Rep. Tom Emmer (MN-06): “I am proud President Trump joined Congress to put our nation’s farmers first. Today, the President signed into law important programs for our farmers, including my STRESS Act language, improved dairy risk management tools, funded programs to assist beginning farmers, and better improved livestock disease prevention and response mechanisms as part of this year’s Farm Bill. Finally, our farmer’s will get the support they deserve.”
On Thursday, December 20, 2018, President Donald J. Trump signed into law H.R. 2, the “Agricultural Improvement Act of 2018,” a bill introduced by Western Caucus Member Mike Conaway (TX-11).
A short Committee-drafted highlights page is here. Longer Committee summary here. Messaging and talking points here. Text vis the Conference Report can be found here.
The core of the package is the commodities title, Title I. Regardless of a Member’s ideological stance on subsidy, price guarantee and similar government interventions into a market, the fact remains that these programs, by longstanding Congressional direction, have become an entrenched part of the domestic agricultural market, without which the U.S. agricultural industry would suffer amazing losses. The resulting market voids would be filled by foreign competitors, providing them advantage while diminishing food quality and safety just as our nation’s farmers go out of business.
Similarly, program lapses and overall uncertainty have extremely detrimental effects on this industry, which is under additional pressures due to ongoing trade disputes.
Net farm income for 2018 is already projected to be at the lowest level since 2002, and a 50% drop has taken place over the last five years. This is the largest such drop since the Great Depression, per the House Committee on Agriculture.
On account of the relationship between the provisions of Title I and the U.S. agricultural industry, the prudent and responsible action for stability in U.S. food markets and the livelihoods of those in the agricultural industry can only be passage of the Farm Bill.
Title II, the conservation title, could be the strongest conservation title of any Farm Bill for Western Members. Increased funding proposals for the Environmental Quality Inceptives Program (EQIP), the Conservation Reserve Program (CRP), and the Agriculture Conservation Easement Program (ACEP) are contained in the Conference Report – all welcome fiscal adjustments to useful environmental and soil conservation programs. The Conservation Stewardship Program is restructured to provide better incentives for farmers to address local resource concerns; funding for the program is reduced from $1.8 billion/year to no greater than $1 billion, with the difference being rerouted to the EQIP, ACEP and the Regional Conservation Partnership Program (RCPP).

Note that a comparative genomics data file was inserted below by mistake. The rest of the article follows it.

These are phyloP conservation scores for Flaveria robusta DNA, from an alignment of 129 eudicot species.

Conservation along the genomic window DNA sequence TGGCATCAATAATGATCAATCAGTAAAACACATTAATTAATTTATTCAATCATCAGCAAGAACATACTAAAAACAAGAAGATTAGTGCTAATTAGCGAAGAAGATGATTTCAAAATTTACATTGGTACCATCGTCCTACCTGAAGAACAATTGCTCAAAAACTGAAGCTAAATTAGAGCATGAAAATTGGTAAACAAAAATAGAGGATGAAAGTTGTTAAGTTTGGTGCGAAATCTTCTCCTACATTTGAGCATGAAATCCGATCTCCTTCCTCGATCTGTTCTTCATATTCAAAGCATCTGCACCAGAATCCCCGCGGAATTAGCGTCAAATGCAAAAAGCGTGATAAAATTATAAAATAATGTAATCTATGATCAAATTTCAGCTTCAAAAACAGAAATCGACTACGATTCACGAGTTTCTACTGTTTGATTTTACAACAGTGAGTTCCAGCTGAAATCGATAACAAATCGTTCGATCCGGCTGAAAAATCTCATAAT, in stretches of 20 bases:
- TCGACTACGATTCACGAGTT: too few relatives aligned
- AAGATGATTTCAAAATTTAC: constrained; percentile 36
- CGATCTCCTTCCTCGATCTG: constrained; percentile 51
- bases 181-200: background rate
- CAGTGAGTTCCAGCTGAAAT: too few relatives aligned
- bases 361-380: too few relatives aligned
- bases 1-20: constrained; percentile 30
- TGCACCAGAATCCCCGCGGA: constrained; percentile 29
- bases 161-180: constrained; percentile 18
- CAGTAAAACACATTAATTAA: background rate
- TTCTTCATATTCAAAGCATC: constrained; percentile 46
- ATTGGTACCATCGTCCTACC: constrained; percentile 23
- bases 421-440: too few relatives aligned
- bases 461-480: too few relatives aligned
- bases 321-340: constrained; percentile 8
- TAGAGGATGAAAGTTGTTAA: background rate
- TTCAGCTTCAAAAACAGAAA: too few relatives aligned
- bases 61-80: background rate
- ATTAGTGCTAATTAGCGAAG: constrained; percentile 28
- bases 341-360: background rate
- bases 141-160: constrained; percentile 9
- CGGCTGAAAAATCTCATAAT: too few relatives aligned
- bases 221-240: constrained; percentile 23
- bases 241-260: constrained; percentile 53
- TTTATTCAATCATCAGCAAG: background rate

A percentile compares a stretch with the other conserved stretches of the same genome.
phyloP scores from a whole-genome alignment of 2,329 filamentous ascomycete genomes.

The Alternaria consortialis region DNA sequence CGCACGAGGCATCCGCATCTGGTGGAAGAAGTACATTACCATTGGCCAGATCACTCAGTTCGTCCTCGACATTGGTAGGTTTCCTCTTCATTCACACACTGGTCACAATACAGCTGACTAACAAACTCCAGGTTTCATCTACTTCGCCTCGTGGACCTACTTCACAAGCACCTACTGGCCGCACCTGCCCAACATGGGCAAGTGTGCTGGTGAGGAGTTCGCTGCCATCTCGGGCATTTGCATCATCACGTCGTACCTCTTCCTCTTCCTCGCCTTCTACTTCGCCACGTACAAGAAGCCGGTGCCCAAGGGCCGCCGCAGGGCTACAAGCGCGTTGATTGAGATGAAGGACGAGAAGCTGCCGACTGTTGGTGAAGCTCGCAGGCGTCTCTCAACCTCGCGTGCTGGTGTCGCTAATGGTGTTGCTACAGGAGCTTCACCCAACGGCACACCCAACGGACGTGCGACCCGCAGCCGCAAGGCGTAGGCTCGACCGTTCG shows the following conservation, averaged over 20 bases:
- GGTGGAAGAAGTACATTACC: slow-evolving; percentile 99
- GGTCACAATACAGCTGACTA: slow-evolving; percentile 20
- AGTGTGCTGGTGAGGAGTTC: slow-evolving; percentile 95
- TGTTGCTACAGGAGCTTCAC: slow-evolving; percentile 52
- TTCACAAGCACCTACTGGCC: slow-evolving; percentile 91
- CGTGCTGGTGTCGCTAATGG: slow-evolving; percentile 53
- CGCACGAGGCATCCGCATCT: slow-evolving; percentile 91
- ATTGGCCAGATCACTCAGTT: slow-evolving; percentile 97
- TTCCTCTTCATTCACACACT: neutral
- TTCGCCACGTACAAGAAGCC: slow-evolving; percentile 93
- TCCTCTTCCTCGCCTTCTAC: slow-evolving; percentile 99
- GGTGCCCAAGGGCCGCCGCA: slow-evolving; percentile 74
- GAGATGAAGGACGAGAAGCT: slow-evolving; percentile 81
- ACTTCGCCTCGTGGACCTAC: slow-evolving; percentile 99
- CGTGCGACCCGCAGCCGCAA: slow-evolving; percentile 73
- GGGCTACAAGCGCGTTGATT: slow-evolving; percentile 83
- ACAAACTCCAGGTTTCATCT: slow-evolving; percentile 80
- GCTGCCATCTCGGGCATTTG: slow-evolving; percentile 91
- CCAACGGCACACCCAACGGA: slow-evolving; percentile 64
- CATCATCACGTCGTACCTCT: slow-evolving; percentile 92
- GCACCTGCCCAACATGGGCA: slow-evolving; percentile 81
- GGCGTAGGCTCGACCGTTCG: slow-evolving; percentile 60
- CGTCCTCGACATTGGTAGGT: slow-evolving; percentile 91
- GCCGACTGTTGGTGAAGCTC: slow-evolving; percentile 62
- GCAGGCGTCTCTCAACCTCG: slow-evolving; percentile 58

The Conference Report provides $500 million for important conservation infrastructure initiatives that include flood prevention and watershed rehabilitation.
Title II also establishes the Feral Swine Eradication and Control Pilot Program, in order to address the $1.5 billion in damages associated with these invasive species. The Title provides important revenues for the Voluntary Public Access Program and reauthorizes the Conservation of Private Grazing Land Program.
On balance, the Title provides a smarter allocation of scarce and useful conservation & environmental control resources while improving incentives for such resources to be effectively used as intended.
There is also policy progress along the lines of rural broadband, the opiate crisis, rural development and mental health care access in Title VI. Secretarial authority to make grants for rural broadband is expanded and standards thereof are improved for rural America. As pertains to rural health, the Conference Report increases resources for treatment quality and access and addresses record farmer suicide rates by reestablishing the Farm and Ranch Stress Assistance Network.
Title VII provides important revenues for universities and research. The Conference Report provides new resources to strengthen the land‐grant university system.
Title VIII contains forestry provisions which enhance prevention and treatment of catastrophic wildfire. Insect and disease categorical exclusions to standard environmental review are renewed and expanded to expedite the removal of hazardous fuels from forests. Another categorical exclusion is added for federal land plots up to 4,500 acres for purposes of promoting Greater Sage Grouse and Mule Deer habitat. Good Neighbor Authority, whereby the U.S. Forest Service (USFS) may enter into cooperative forest management agreements with other entities, is expanded to authorize the USFS to enter into such agreements with counties and Indian Tribes. This adds several important, new tools to the USFS toolkit, improving their flexibility in addressing specific forest management problems.
Finally, the Title authorizes USFS to establish a privately-funded pilot program for utility infrastructure rights-of-way vegetation management, in which limited vegetation management near electricity infrastructure outside of a right of way can be employed in order to stave off wildfires started by contact between trees or vegetation and power lines.